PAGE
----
## Tom’s Tutorials For Excel: Finding the Attributes of the Maximum Length Value in a List

Tom’s Tutorials For Excel: Finding the Attributes of the Maximum Length Value in a List

Here are formulas that return various attributes of the lengthiest value in a list. In the pictures are formulas for the lengthiest value itself; its length; its row in the list;

## Tom’s Tutorials For Excel: Stripping the Last Nth Characters From a String

Tom’s Tutorials For Excel: Stripping the Last Nth Characters From a String

Here are formulas to strip away the last Nth characters from a string, where N is the count of characters you want to strip. Notice that if you have a list of items with varying locations of the character of interest,

## Tom’s Tutorials For Excel: Calculating Elapsed Hours Between Start and End Times

Tom’s Tutorials For Excel: Calculating Elapsed Hours Between Start and End Times

Here are two formulas showing elapsed time in hours between a Start Time and an End Time.

In the first picture, the formula in cell E1 is =(B2-A2)*24.
You can format that cell as Number and set as many or few decimals as you like.

## Tom’s Tutorials For Excel: Summing Cells in Even or Odd Numbered Rows Only

Tom’s Tutorials For Excel: Summing Cells in Even or Odd Numbered Rows Only

Here are formulas using the SUMPRODUCT function that sum a range of cells that reside in only the even-numbered or odd-numbered rows.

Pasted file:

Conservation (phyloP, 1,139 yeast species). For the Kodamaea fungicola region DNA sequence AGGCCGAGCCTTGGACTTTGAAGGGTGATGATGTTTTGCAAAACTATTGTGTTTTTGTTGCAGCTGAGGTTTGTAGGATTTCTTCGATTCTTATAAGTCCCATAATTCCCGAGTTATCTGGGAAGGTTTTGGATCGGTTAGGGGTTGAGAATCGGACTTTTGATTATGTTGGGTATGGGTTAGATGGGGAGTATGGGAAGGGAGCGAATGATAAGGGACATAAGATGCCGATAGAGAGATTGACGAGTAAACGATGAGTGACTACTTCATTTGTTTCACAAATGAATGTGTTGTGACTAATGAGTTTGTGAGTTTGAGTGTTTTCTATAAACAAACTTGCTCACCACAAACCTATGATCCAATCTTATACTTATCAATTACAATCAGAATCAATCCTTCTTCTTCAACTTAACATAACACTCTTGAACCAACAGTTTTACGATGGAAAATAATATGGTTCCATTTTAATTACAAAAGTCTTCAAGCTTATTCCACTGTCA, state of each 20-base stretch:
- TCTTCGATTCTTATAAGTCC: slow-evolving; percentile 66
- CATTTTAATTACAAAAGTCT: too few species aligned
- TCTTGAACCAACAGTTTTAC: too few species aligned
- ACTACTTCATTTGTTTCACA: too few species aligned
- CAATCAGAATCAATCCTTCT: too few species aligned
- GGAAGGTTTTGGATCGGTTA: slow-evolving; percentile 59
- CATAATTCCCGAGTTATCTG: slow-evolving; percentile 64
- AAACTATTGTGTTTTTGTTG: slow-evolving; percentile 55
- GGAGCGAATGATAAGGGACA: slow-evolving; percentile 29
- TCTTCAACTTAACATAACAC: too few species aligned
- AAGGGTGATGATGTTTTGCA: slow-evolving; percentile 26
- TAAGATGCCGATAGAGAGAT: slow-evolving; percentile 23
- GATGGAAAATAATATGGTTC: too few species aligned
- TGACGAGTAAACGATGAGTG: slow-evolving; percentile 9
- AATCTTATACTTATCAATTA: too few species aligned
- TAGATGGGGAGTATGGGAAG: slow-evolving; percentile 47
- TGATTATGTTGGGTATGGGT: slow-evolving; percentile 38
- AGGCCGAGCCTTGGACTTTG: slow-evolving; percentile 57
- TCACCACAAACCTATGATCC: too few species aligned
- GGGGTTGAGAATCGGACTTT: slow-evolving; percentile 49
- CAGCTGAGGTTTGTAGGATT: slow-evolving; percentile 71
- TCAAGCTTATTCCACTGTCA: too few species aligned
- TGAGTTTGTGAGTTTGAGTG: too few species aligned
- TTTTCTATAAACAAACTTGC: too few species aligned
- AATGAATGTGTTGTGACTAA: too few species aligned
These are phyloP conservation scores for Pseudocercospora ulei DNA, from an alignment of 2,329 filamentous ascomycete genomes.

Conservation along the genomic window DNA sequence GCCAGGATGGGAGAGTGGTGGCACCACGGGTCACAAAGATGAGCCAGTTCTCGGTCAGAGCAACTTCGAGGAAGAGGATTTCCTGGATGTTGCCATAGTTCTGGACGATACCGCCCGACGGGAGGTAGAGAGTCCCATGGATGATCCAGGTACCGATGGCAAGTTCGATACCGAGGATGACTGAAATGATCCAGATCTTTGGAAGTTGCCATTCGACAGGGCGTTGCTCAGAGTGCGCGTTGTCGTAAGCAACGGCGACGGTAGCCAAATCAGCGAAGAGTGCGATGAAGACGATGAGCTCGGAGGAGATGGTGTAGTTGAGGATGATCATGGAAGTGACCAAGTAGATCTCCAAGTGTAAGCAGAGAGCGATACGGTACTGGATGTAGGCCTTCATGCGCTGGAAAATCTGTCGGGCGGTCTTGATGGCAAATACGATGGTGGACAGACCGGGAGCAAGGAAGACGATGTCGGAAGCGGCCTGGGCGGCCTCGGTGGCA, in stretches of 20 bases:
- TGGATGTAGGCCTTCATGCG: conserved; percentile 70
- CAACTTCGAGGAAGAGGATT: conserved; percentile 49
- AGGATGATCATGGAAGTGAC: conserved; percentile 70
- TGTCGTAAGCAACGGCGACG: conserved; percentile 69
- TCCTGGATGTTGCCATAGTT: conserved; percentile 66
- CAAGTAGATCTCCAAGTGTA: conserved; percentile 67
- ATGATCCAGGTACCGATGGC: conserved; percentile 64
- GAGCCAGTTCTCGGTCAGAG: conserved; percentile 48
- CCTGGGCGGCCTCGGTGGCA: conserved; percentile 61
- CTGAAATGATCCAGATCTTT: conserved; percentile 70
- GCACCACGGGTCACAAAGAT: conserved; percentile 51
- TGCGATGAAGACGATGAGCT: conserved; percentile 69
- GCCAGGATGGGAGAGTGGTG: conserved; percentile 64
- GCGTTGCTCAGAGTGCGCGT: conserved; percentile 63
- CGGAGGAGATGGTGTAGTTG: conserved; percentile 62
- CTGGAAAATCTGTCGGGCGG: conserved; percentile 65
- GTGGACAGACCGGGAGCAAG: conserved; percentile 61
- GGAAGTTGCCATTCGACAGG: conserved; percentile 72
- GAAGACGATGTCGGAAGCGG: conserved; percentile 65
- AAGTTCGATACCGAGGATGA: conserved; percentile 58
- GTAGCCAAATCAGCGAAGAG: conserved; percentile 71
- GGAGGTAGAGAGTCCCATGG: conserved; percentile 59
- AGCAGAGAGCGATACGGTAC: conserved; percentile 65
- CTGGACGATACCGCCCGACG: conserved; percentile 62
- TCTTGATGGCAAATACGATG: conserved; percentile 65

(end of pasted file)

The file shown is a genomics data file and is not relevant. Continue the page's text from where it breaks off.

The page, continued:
Summing only the even-numbered rows.
The formula in selected cell C21 copied to cell F21 is
=SUMPRODUCT(C4:C18,MOD(ROW(C4:C18)+1,2)) Summing only the odd-numbered rows.

## Tom’s Tutorials For Excel: Verifying a Time as AM or PM

Tom’s Tutorials For Excel: Verifying a Time as AM or PM

Here’s how you can verify a cell’s time value as either morning (AM), or afternoon or evening (PM). This is useful if you encounter a cell whose formatting does not show the time itself, such as in the pictured example below.

## Tom’s Tutorials For Excel: Summing Every Nth Cell

Tom’s Tutorials For Excel: Summing Every Nth Cell

Here’s an array formula that allows you to sum every Nth cell, where “N” is the interval number between cells. In the pictured example, you see that every 7 cells are summed in the budget worksheet with the array formula
=SUM(IF(MOD(ROW(B7:B28),7)=0,B7:B28))

You are not limited to the SUM function.

## Tom’s Tutorials For Excel: Incremental Summing: Every 5 Cells

Tom’s Tutorials For Excel: Incremental Summing: Every 5 Cells

Here’s how you can incrementally sum a range of cells. In the pictured example, each set of five cells in range D2:D26 are summed in range G2:G6.

The formula in cell G2 and copied down to cell G6 is
=SUM(OFFSET(\$D\$2,(ROW()-ROW(\$D\$2))*5,0,5,1))

You can do this with any incremental count;

## Tom’s Tutorials For Excel: Entering Fractions In Your Text

Tom’s Tutorials For Excel: Entering Fractions In Your Text

While it’s true that you can insert fraction symbols from the Symbol dialog box into your cell’s text, it’s faster and easier to produce those symbols by using the keyboard as you are typing your text.

Here are three examples that show how you can use the keyboard to enter the common fractions for one-fourth,

## Tom’s Tutorials For Excel: Random Ramblings

Tom’s Tutorials For Excel: Random Ramblings

Here’s something to think about regarding random numbers in Excel.

Random numbers are based on a predictable algorithm. If you know the previous number and the algorithm, you can predict the next number generated by the random function.